Google Meet gets AI-powered noise cancellation: Here's how it works
In a bid to take on Zoom and cash in on the exploding demand for video conferencing, Google is updating its premium virtual meeting app, Google Meet, with the much-needed noise cancellation capability. The feature runs with the help of machine learning algorithms and comes handy in improving the quality of group meetings. Here's all you need to know about it.
Filtering out all the background noises
Rolling out to G Suite users in a phased manner, noise cancellation is an audio setting aimed at reducing ambient noise in virtual meetings. The feature works automatically and filters out all unnecessary background noises - starting from sounds of traffic, dog barking, and baby crying to those made by pen clicking and wrapper crinkling - while keeping the main voice of the speaker.
How to use the feature?
When Google announced noise cancellation for Meet, it confirmed that the feature would first come to G Suite Enterprise and G Suite Enterprise for Education customers. Now, as the roll-out continues, it is becoming accessible for Meet users on the web. It is activated by default but can be turned off by heading over to audio settings and turning the noise cancellation toggle off.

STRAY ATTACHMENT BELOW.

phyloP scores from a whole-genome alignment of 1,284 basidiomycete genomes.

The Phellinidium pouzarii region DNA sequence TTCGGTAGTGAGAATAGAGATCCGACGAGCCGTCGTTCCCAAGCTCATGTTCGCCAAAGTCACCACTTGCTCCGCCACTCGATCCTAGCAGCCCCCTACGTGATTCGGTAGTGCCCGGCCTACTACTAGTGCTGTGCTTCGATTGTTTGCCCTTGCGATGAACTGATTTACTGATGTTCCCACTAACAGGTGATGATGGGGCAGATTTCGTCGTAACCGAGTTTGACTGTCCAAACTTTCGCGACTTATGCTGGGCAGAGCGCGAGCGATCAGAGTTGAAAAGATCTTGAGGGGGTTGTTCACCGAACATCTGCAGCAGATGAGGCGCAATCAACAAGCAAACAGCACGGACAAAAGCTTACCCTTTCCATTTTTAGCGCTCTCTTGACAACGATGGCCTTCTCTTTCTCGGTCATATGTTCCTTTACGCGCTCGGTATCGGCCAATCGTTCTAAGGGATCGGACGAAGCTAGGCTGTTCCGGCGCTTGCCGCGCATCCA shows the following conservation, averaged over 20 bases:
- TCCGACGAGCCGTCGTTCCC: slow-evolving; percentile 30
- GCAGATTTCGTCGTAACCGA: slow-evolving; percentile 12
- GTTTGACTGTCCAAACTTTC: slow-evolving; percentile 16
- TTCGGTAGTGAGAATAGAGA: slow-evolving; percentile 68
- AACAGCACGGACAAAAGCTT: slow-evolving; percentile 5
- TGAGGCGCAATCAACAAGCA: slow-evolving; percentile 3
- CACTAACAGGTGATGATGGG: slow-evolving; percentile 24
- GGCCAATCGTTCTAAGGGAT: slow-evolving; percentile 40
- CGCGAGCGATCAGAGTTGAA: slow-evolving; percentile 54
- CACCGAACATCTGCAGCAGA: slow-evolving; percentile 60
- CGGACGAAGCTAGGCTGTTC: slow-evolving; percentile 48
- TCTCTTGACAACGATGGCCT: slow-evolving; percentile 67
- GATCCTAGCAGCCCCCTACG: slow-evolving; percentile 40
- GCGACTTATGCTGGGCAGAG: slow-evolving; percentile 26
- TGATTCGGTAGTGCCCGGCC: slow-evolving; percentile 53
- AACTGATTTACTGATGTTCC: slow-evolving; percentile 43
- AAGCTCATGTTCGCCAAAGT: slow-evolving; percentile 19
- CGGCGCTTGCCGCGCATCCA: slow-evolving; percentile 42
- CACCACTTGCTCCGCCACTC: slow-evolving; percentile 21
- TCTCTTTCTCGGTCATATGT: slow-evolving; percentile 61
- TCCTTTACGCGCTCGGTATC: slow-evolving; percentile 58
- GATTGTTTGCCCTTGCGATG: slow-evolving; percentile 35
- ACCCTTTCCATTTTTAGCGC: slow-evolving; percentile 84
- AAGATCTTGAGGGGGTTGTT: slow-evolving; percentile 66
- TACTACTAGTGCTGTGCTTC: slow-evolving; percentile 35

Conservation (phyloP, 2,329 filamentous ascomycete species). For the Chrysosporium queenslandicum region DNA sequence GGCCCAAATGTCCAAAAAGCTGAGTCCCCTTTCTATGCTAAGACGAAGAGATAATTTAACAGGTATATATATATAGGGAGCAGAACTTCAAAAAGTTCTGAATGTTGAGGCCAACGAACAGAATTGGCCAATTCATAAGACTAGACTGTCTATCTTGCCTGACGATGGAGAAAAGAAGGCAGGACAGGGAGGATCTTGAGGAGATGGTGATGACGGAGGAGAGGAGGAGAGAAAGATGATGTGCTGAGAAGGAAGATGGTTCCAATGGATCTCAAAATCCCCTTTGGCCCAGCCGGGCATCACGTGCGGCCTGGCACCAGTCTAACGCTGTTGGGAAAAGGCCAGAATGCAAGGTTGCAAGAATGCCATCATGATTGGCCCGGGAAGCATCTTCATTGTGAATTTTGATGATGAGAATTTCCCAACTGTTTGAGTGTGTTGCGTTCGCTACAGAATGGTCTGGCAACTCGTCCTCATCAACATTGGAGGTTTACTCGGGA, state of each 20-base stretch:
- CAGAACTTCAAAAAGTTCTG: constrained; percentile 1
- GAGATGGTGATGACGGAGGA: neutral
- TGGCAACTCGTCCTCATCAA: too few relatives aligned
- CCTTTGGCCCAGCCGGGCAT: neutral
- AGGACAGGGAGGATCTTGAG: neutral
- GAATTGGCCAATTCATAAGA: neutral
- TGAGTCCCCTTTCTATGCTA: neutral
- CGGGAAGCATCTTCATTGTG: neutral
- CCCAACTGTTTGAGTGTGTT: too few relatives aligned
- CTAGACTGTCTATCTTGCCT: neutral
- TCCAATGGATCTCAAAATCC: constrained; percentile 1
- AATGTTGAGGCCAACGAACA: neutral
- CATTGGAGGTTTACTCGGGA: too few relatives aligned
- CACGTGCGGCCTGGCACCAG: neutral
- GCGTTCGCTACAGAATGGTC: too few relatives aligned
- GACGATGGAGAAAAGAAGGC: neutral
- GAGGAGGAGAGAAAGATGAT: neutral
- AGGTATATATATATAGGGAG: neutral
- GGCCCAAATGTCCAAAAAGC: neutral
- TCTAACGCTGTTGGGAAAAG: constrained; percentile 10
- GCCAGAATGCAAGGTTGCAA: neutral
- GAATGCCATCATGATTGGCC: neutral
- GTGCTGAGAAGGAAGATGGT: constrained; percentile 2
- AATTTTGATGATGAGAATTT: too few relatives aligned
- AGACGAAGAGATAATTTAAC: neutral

Audio is processed on Google Cloud
Speaking to VentureBeat, Serge Lachapelle, G Suite's Director of Product Management, said the capability works with the help of machine learning algorithms. Basically, the audio of the speaker is sent securely to the cloud where a machine learning algorithm analyzes it to detect the main voice and remove all the ambient noises surrounding it in real time.
Quality degrades a bit with processing
Once the processing takes place, the filtered out voice - free from ambient noise - is delivered to the person on the other end of the call. Overall, the quality of the voice comes out pretty clear, but the segments where the processing has been done sound a little degraded or low. Notably, Lachapelle claims that it will improve with time.
External meetings will not be used for training
The feature has been trained on noise and clean speech fetched from the company's internal meetings and YouTube videos over the last year. It will be improved with more data but Lachapelle emphasized that the data will not be taken from external meetings on Meet.